We worked in three operating rooms which were extremely simple but clean. The operating tables were adjustable by height and the operating lights functioned properly. What a luxury compared to last year's India! Moreover, we were working with operating room nurses and assistants that were familiar with asepsis and sterility of the operating room. Despite that, we still spotted the occasional fly, praying mantis or some other insect, reminding us that we are right next to the equator. Temperatures reaching up to 35 °C, high humidity and only one working air conditioner in the hospital premises, sure made our surgical coats hard to bear.

But every evening we quickly forgot the troubles of the day behind us. After applying a thick coat of Autan mosquito repellent, we met for dinner on the terrace of the nearby and apparently the only hotel in town “The white parrot” where we were staying. It seems the Spanish feared they couldn’t survive a week on scarce African food, so they packed their suitcases with delicacies, such as smoked ham (“jamon”) from Seville, sheep’s milk cheese from Santander, wine from Tarragona and much more. It would be plain stupid to decline such delicious food. Halfway through the evening, I often noticed how fluent my Spanish was, but honestly, I think I might have overestimated myself a bit.
After a week of working, socializing and making new but genuine friends, we happily said farewell to each other and to our local organizers. They prepared a final ceremony for us and we invited our co-workers from the hospital to dinner in our hotel. The town’s political leaders perfectly expressed the feelings we could clearly see in the eyes of our patients over the entire week: thank you for coming. It was difficult to leave the surgical team with the simple equipment they use for treating the locals. Therefore, the Spanish team donated many consumable surgical materials and the Slovenian Hernia Association donated an electrical scalpel/RF knife for safer and better surgical procedures.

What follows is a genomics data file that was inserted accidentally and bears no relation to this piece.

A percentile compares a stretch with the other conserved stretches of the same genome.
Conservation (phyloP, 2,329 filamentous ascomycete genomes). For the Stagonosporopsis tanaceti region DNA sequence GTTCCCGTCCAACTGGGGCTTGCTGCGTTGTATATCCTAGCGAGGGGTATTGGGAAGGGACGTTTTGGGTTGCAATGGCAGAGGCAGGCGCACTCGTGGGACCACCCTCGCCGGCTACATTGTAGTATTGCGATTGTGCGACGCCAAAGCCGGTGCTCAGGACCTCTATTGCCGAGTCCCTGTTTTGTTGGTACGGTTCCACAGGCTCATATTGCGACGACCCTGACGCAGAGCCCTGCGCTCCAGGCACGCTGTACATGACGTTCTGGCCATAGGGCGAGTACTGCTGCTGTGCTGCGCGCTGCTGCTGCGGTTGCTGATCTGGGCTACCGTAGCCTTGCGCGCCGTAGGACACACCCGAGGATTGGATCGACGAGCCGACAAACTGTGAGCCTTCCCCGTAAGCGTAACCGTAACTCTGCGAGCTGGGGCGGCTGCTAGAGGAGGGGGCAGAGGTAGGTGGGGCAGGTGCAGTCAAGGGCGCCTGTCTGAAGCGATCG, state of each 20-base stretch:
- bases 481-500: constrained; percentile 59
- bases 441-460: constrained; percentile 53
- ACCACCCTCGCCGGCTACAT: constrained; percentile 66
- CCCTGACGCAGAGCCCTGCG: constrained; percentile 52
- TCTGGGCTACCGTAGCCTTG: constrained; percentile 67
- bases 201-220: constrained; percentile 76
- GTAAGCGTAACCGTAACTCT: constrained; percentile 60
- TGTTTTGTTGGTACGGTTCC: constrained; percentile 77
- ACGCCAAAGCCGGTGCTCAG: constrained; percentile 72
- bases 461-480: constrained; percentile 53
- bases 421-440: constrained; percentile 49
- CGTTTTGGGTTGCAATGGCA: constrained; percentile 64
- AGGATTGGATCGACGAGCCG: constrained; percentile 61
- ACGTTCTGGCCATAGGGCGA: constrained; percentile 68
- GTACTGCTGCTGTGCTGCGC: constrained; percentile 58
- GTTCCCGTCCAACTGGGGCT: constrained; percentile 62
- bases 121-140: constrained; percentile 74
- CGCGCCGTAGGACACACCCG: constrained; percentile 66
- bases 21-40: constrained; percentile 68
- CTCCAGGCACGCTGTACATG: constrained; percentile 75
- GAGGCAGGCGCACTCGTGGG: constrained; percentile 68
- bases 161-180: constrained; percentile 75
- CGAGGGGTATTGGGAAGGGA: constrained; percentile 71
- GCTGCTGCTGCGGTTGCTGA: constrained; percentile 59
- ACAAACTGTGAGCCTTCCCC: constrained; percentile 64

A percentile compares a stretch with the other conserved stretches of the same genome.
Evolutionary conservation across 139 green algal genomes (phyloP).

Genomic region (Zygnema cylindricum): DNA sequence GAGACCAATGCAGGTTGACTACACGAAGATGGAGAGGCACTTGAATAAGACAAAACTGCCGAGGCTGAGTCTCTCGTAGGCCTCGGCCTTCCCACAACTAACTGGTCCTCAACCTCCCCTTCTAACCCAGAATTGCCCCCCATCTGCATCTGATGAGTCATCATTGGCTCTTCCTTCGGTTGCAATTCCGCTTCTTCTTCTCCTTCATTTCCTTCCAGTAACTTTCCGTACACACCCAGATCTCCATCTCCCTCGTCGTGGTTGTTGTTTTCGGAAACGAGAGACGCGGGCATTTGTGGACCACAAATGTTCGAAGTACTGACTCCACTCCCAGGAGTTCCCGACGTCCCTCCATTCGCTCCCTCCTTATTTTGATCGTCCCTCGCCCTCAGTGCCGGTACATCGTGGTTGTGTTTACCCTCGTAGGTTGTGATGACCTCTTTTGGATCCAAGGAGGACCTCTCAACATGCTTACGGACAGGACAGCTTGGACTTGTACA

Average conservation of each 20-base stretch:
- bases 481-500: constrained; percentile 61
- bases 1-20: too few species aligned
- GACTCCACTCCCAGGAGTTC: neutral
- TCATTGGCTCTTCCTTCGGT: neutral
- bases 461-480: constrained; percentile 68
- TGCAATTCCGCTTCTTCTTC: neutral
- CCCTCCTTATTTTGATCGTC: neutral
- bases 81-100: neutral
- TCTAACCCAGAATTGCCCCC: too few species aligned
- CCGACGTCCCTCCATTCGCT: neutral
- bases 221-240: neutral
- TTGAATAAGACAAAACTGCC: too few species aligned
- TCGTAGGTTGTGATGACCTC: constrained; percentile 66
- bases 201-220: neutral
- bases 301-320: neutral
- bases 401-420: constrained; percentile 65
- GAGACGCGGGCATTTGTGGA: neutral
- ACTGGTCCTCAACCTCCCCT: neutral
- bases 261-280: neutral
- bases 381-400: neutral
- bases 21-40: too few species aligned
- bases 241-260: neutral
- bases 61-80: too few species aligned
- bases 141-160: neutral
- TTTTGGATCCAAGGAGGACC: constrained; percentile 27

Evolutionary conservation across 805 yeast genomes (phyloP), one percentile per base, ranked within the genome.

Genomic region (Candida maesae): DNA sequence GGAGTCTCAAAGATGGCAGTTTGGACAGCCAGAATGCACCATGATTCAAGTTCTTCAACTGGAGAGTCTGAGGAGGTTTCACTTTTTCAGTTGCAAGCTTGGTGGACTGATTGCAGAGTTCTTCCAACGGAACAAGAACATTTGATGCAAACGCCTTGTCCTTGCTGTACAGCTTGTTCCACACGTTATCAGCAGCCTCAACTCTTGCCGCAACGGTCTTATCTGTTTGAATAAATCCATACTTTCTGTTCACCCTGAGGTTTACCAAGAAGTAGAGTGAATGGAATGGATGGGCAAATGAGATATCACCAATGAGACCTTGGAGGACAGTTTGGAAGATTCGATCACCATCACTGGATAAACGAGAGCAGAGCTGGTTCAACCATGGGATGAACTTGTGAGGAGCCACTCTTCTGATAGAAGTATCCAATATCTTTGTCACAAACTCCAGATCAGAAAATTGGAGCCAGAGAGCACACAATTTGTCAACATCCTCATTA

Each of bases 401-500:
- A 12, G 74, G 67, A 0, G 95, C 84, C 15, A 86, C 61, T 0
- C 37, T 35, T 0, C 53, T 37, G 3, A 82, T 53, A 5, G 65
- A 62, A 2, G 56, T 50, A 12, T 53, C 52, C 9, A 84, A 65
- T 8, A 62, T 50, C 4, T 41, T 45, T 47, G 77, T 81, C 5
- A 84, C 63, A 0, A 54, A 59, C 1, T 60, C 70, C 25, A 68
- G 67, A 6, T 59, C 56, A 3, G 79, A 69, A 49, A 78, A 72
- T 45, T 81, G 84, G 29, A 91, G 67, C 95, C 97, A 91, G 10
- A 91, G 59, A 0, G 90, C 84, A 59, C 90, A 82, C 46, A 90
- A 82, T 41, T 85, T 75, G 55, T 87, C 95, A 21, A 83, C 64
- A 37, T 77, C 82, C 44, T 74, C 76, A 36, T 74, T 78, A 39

Each team made their own travel plans for our humanitarian mission to Tanzania. Our Spanish colleagues arrived solely for this purpose. Since Tanzania is a country worth visiting for many other reasons, we decided to come a week earlier and climb on top of a mountain so high there is only 49% of the oxygen available at sea level (you can determine our location using the height calculator at http://www.altitude.org/air_pressure.php). In the excellent company of experienced Slovenian mountain climbers (two brothers and their spouses who supported our surgical mission financially, in addition to other sponsors and donors), the 6 days needed for ascent and descent passed in the blink of an eye.

Of course the tourist offer of the country is not limited only to mountain climbing. Nevertheless, the decision to seek out lions, leopards and similar beasts at another time, was met with mutual relief. The original, humanitarian purpose of our visit has definitely been achieved.